Dance | No Graffiti Required: Trent Call and Ririe-Woodbury take their “urban” collaboration in an unexpected direction. | Arts & Entertainment | Salt Lake City | Salt Lake City Weekly

Dance | No Graffiti Required: Trent Call and Ririe-Woodbury take their “urban” collaboration in an unexpected direction. 

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The concept was simple enough: Collaborate with a local graffiti artist to see what kind of immediacy and rawness the contemporary urban art form could bring to the world of modern dance. n

“I first approached Trent [Call] with the idea of taking graffiti as a point of departure,” says Charlotte Boye-Christensen, artistic director for Ririe-Woodbury Dance Company. “For me, this project was initially inspired by his dynamic; he is such a versatile artist, and I like the contemporary feel of his work. But although I started choreographing the piece with that in mind, it evolved into something completely different.”


That’s a bit of an understatement. This weekend, when RWDC presents Interiors, an evening of Boye-Christensen’s choreography—including the collaboration with local artist Call—there won’t be graffiti anywhere near the production. Sure, the idea of graffiti is where the creative process was sparked, but plenty of other things quickly began to inform the work as well. Boye-Christensen became immediately tangled with many different aspects of the of the human condition: sexuality, aggressiveness, violence, interpersonal relationships, impersonal relationships, attachments, detachments, not to mention the way that we all tend to haphazardly disregard and discard one another.


“I wanted to get at the inhumane aspects of all that,” she explains, “while hinting at the innateness of it all, the animalistic energies of humans. I felt that those things would be interesting to translate into dance, and I wanted to use a kind of urban energy to infuse the work.”


Sound a bit heady and discombobulating? Rest assured that in many ways, the piece is just a modern-day love story, albeit a somewhat sadomasochistic one. For Boye-Christensen, at the end of the day, relationships are what are important—whether it be family, friends, collaborating partners such as Call, or even the dancers. As she choreographed, the movement material became tremendously complex, which meant additional challenges. With such hypermovement, a concrete textural background—as opposed to a figurative one—became a necessity. You need a strong foundation, otherwise the audience is left wondering what they are supposed to be looking at.


So with the need for a strict environment and the departure point of an urban landscape, it would make sense that some sort of graffiti set design would be called for. And, really, that was the plan. Instead, what Call and Boye-Christensen decided to develop was a film collage—image after image after distorted image.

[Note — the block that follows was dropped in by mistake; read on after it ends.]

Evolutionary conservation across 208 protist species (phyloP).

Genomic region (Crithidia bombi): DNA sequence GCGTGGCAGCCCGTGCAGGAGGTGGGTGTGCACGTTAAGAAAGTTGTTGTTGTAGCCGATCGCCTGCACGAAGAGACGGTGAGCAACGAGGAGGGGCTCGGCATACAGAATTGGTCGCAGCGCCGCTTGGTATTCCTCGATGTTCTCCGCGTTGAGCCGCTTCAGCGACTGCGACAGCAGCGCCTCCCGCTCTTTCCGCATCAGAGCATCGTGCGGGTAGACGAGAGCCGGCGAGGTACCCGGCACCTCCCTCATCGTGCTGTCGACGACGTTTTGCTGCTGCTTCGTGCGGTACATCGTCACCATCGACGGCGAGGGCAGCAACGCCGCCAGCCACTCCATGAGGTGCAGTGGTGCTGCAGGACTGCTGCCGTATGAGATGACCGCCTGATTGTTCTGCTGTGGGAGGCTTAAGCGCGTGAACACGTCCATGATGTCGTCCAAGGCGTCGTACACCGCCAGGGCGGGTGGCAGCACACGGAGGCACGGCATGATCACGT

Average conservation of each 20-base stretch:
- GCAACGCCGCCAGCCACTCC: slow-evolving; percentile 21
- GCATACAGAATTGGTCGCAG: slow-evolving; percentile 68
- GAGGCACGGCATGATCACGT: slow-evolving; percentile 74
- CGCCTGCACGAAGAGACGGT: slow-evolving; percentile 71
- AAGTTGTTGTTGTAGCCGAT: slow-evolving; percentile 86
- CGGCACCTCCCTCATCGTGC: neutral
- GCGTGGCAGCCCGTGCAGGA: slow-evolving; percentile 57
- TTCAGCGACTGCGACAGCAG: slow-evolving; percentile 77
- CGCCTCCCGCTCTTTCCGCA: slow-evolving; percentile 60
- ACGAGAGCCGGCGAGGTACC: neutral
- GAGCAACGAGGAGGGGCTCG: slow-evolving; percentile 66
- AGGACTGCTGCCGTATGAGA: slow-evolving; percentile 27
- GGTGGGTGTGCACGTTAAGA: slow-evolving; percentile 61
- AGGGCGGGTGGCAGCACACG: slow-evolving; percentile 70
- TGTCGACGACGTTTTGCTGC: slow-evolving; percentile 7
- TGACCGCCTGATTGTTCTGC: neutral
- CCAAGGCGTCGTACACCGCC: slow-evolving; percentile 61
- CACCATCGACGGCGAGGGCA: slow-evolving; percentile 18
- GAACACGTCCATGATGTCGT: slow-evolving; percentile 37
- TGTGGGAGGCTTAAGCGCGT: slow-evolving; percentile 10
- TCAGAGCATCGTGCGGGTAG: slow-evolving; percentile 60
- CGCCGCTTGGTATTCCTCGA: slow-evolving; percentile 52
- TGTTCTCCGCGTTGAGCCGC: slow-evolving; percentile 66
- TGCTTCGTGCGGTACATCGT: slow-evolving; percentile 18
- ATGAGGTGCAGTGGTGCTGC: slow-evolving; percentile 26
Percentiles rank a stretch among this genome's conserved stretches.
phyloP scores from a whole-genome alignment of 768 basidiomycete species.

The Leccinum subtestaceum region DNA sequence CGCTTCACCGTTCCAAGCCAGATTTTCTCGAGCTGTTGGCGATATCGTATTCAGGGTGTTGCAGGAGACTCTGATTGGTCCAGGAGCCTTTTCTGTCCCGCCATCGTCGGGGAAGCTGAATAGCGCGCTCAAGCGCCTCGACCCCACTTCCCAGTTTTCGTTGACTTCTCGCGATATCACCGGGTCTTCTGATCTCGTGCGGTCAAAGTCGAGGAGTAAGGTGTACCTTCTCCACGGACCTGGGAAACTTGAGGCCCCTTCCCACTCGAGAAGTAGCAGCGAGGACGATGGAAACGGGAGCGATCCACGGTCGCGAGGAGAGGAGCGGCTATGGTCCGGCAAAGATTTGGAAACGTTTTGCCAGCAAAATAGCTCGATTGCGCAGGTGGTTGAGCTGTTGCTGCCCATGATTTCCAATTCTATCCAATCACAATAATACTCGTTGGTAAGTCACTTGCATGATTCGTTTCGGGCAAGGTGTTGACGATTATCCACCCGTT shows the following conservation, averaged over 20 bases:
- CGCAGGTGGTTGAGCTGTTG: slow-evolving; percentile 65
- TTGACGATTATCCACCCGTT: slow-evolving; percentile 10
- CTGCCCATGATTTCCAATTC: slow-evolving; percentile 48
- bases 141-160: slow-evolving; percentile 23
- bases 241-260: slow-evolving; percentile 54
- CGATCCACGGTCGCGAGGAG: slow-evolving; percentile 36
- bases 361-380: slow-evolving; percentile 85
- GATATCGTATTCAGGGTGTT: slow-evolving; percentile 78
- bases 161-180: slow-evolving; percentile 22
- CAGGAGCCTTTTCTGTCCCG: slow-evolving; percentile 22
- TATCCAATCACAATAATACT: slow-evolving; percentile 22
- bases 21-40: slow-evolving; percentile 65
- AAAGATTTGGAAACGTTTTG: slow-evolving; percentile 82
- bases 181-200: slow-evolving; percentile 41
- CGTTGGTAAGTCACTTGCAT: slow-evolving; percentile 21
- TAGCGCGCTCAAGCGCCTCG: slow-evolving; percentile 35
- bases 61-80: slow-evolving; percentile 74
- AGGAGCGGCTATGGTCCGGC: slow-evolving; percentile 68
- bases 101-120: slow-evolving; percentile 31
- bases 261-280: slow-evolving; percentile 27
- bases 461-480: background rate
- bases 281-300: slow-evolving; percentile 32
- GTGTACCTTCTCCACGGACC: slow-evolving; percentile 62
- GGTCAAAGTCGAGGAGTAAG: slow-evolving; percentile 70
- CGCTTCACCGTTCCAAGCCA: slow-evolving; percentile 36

“At first it was going to be a painting or something,” says Call. “But as we got further in, film seemed like it would work far better. I thought that maybe I would do some kind of stop-motion painting, and I moved pretty quickly into more of an environmental and textural background feel.


“The idea of a desert light is the first image that came to mind, and after that I just played with things. All my work is based off of spontaneity; that’s how I approach everything. Things work out, and sometimes they don’t, and then this happens and that happens. But the spontaneity is what is key. My part in this was really simple, and the whole piece is really minimal.”


Although simple, setting that urban aesthetic was critical. For instance, both Call and Boye-Christensen are drawn to the British graffiti artist Banksy. Call refers to him as today’s Picasso or Caravaggio, specifically his often ironic approach to art. Banksy makes use of contemporary political and social context for striking juxtapositions, always with a sense of irony commenting on the current human condition.


“I’m not interested in stuff that is blatant,” says Boye-Christensen. “I wanted a sophistication and refinement to it in terms of the images Trent chose to work through, and with. … [It] was interesting to use this scenery, this landscape that we are in. For me that points to a very exterior place, the natural context we are in, and to an interior place, the psyche that follows that.”


Often the images in Call’s resulting film are so distorted that they do create a rather base textural environment, whether through a gradual evolution of an image, or through distortion and abstraction. According to Boye-Christensen, he has such an innate understanding of composition and movement, even within his stills, that it has been amazing to put that together with dance.


So, although graffiti was the instigating aesthetic, Call’s use of such images—dogs, trains, leaves—has such an inherent rhythm that film seemed the natural choice. It ultimately creates an environment that is distinctly urban evoking the constant movement and energy of a cityscape. Contrast that with the driving simplicity of a score provided by Nick Cave’s gritty catalog, and the extreme physicality of Boye-Christensen’s movement vocabulary. What you end up with is a uniquely dynamic artistic endeavor—with or without the spray paint.

n n

nRose Wagner Center, 138 W. 300 South

nDec. 11-13, 7:30 p.m., Dec. 13-14 @ 2 p.m.

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